PneumoWave's respiratory monitor will be studied in a clinical trial with patients at risk of respiratory depression as a side effect of opioids.

MDDI Staff

February 2, 2022

2 Min Read
Image courtesy of PneumoWave

Respiratory depression commonly occurs in opioid users, and without treatment it can cause life-threatening complications. PneumoWave aims prevent deaths and reduce hospital admissions from respiratory causes with its wearable digital technology. Its biosensor gathers real-time physiological data and provides digital biomarkers, although performance characteristics are not yet established, the company shared in a news release.

PneumoWave is collaborating with King’s College London on a clinical trial in which the company’s respiratory monitoring platform will collect breathing data from patients at risk of respiratory depression as a side effect of opioid medication.

A development-stage digital therapeutics company, PneumoWave is based in Scotland and the United States. The company hopes that findings from this trial will lead to the development of life-saving interventions to prevent drug-related deaths. According to the World Health Organization, more than 350,000 deaths are related to opioids worldwide, with more than 30% of those deaths caused by overdose.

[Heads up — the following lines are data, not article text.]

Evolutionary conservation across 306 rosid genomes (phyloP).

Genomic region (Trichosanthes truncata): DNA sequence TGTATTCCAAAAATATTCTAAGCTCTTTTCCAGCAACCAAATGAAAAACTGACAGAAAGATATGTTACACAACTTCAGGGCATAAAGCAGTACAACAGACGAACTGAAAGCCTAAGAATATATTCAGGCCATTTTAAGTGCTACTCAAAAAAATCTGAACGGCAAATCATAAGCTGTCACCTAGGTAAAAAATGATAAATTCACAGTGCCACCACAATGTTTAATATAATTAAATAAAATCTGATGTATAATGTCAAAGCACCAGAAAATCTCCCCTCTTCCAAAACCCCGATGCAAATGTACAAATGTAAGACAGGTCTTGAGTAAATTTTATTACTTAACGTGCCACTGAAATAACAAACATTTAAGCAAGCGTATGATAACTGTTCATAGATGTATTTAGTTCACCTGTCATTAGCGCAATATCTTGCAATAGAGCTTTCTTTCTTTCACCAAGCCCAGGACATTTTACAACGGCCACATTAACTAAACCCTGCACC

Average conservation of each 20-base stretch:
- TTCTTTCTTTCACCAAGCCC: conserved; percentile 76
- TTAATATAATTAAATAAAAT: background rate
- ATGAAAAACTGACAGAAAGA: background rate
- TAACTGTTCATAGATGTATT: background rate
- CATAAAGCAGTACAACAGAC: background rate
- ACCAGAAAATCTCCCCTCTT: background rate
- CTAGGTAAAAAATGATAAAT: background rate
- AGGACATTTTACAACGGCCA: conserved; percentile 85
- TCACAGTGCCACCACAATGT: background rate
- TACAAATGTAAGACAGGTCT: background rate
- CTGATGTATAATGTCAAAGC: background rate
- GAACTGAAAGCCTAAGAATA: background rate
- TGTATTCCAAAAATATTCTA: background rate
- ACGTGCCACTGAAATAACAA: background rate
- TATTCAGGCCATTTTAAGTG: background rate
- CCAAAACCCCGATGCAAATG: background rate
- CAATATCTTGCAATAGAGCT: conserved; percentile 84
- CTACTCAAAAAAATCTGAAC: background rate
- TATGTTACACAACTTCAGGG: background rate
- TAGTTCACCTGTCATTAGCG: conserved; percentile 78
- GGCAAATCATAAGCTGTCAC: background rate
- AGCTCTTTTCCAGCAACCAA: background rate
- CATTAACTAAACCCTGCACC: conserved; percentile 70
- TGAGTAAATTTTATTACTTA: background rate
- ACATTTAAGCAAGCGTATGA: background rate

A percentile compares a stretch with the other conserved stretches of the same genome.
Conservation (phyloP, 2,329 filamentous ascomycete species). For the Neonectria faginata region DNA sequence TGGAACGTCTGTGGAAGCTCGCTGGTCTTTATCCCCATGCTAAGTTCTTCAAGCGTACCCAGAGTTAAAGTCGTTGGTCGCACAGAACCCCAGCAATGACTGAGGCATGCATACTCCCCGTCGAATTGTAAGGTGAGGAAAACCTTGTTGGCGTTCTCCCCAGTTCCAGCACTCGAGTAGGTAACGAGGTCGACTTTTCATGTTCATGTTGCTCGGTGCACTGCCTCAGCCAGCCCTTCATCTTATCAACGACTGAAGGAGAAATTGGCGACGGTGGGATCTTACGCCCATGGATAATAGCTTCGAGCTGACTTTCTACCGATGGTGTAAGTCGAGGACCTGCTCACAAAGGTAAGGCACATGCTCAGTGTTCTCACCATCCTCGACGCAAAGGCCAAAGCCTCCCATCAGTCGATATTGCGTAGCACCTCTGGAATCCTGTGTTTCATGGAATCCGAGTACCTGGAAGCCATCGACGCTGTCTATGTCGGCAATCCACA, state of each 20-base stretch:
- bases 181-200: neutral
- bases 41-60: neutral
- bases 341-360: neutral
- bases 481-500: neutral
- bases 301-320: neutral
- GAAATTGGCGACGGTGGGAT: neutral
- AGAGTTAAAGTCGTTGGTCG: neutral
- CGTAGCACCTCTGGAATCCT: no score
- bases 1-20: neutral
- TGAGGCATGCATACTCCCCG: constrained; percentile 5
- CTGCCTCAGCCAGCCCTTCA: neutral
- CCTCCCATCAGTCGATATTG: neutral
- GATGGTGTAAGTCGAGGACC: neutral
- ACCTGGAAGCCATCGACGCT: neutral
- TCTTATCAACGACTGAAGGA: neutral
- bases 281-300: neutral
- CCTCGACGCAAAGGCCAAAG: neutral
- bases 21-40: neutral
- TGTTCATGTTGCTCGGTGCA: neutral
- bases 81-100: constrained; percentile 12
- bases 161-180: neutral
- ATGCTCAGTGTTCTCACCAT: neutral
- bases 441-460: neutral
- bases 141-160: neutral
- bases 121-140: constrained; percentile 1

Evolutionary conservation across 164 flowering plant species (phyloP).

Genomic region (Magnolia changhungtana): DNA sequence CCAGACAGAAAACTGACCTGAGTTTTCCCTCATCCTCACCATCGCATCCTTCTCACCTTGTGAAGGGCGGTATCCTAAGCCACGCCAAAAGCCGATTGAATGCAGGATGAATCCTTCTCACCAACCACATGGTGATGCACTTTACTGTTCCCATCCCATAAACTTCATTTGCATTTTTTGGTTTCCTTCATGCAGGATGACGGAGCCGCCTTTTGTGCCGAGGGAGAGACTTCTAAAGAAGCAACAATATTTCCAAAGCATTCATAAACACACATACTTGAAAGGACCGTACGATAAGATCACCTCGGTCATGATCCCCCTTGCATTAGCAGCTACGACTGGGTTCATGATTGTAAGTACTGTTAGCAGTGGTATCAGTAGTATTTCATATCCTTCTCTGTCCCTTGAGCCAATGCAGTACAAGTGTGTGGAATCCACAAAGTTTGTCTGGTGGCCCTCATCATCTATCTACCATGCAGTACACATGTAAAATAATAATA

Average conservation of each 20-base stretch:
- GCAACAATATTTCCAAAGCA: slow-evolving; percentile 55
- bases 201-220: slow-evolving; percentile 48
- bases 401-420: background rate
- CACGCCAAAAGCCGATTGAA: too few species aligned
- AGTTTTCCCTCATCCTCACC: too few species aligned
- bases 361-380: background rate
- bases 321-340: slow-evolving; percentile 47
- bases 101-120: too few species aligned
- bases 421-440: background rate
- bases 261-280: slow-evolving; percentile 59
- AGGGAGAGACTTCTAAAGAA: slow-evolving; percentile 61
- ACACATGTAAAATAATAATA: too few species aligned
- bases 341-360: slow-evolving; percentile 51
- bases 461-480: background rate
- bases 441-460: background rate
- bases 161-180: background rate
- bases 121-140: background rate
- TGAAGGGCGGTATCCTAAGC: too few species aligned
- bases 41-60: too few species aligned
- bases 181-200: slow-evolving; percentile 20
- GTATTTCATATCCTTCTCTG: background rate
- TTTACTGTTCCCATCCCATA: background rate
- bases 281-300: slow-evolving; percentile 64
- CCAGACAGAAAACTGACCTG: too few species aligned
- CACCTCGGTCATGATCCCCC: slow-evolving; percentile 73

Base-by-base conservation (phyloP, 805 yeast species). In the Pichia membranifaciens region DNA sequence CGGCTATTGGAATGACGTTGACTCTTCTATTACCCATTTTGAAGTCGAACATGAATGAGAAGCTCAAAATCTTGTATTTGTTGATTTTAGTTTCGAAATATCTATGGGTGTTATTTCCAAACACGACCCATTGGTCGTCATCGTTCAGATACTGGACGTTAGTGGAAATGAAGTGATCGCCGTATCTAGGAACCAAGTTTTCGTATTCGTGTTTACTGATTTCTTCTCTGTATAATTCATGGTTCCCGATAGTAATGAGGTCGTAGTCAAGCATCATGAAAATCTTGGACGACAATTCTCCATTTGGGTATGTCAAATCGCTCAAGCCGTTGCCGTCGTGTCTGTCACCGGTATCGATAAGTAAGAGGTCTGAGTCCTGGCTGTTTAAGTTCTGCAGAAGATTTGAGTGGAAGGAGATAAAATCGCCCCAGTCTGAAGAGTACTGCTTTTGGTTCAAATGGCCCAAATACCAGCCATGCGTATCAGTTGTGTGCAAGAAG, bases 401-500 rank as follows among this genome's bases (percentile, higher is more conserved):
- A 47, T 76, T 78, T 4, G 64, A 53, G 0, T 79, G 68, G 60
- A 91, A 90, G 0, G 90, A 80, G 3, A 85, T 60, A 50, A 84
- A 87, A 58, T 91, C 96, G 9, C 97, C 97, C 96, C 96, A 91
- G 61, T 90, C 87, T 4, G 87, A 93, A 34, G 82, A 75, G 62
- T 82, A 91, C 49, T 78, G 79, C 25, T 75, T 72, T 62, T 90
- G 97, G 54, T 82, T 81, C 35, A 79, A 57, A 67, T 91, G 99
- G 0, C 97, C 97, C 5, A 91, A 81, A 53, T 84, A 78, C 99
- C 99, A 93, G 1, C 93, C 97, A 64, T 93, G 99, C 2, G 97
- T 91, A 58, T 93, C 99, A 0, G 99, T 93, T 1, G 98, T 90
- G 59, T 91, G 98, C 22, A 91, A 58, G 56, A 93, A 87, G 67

The trial is expected to be the first in an ongoing collaboration between PneumoWave and King’s Institute of Psychiatry, Psychology & Neuroscience (IoPPN) at King’s College London during the development and validation of PneumoWave’s core technologies. This trial is part of a national program of clinical research as the company develops digital health and therapeutic solutions for a range of respiratory conditions.

“The technology behind PneumoWave was specifically developed to reduce deaths from respiratory conditions," Dr. Bruce Henderson, founder and CEO of PneumoWave, explained in the company's news release. "The research facilities at King’s College London, and their highly skilled team, make it one of the few places in the world where the data we require can be safely captured.” 

Added Professor Sir John Strang, head of Addictions at IoPPN, King’s College London and theme lead for Substance Use at the NIHR Maudsley BRC: “Working together with my team, I am very excited about this new collaboration and its potential to apply science to make the world a safer place for one of our most vulnerable groups. With drug-related deaths at an all-time high in the UK and globally, we need to develop better ways to reduce this loss of life. It is essential that we drive new scientific studies and develop new technologies that have real potential to save lives.” 

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